Hillary Clinton discussed on her private email server at the State Department a nuclear scientist who the Iranian government executed this past week for spying on behalf of the United States.
Shahram Amiri, who worked with the Central Intelligence Agency to collect intelligence on Tehran’s nuclear program, was hanged for treason, Iran’s state-controlled media confirmed Sunday.
Recent Stories in National Security
Iranian judiciary spokesman Gholamhosein Mohseni Ejehi said Amiri "had been linked to our hostile and number one enemy, America, the Great Satan" with "access to the country’s secret and classified information."
Amiri, born in 1977, disappeared in Saudi Arabia during a religious pilgrimage to Mecca in 2009 before resurfacing a year later in the U.S., claiming that the CIA had abducted and tortured him. Two weeks later, Amiri visited the Iranian-interests section at the Pakistani Embassy in Washington, D.C. and demanded to return back to Iran.
Clinton, who was secretary of state at the time, maintained that Amiri had arrived in American "of his own free will."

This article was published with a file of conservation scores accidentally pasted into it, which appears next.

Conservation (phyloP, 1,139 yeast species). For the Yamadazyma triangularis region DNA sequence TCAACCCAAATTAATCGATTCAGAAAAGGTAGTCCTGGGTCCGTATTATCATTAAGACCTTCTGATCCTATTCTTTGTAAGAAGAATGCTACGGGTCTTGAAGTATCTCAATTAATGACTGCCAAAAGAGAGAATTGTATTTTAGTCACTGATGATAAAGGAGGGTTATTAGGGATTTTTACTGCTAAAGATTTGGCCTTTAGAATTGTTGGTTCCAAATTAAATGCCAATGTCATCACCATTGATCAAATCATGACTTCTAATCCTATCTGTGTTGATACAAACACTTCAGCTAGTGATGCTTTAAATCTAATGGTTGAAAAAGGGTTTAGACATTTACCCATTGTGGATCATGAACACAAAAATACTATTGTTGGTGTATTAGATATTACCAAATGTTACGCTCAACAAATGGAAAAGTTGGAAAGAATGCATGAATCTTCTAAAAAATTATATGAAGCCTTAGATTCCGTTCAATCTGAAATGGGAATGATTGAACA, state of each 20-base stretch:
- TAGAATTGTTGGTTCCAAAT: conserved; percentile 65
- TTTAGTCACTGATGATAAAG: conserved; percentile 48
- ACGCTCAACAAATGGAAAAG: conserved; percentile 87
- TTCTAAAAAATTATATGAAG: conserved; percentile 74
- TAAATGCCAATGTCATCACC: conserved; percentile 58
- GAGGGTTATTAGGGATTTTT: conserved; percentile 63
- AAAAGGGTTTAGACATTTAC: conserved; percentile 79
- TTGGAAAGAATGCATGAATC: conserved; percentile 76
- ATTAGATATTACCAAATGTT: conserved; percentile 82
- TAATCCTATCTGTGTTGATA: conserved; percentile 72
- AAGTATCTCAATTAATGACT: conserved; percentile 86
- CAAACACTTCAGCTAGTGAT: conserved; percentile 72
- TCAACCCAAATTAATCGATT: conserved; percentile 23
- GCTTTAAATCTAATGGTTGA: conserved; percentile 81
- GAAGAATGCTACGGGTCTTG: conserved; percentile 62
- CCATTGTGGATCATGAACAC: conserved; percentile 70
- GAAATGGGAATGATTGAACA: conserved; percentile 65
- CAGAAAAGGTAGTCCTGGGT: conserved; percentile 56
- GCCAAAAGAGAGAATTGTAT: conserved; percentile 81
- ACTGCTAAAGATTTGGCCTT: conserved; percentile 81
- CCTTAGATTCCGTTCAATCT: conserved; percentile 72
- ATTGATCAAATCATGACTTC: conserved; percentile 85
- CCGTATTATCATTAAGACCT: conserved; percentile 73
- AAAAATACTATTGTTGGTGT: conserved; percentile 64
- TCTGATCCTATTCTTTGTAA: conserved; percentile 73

Ten days before Amiri departed for Tehran, a State Department official emailed Clinton claiming that he had psychological problems, the Associated Press reported.
"Per the subject we discussed, we have a diplomatic, ‘psychological’ issue, not a legal issue," wrote Richard Morningstar, a former State Department special envoy for Eurasian energy. "We should recognize his concerns and frame it in terms of a misunderstanding with no malevolent intent and that we will make sure there is no recurrence. Our person won’t be able to do anything anyway. If he has to leave, so be it."
A separate email from senior Clinton adviser Jake Sullivan touched on the State Department’s concerns about media coverage of Amiri.
"The gentleman … has apparently gone to his country’s interests section because he is unhappy with how much time it has taken to facilitate his departure," Sullivan wrote. "This could lead to problematic news stories in the next 24 hours."
Sen. Tom Cotton (R., Ark.) called Clinton’s decision to transmit details about Amiri across her unsecured system "reckless."
"That goes to show just how reckless and careless her decision was to put that kind of highly classified information on a private server, and I think her judgment is not suited to keep this country safe," Cotton said Sunday on CBS.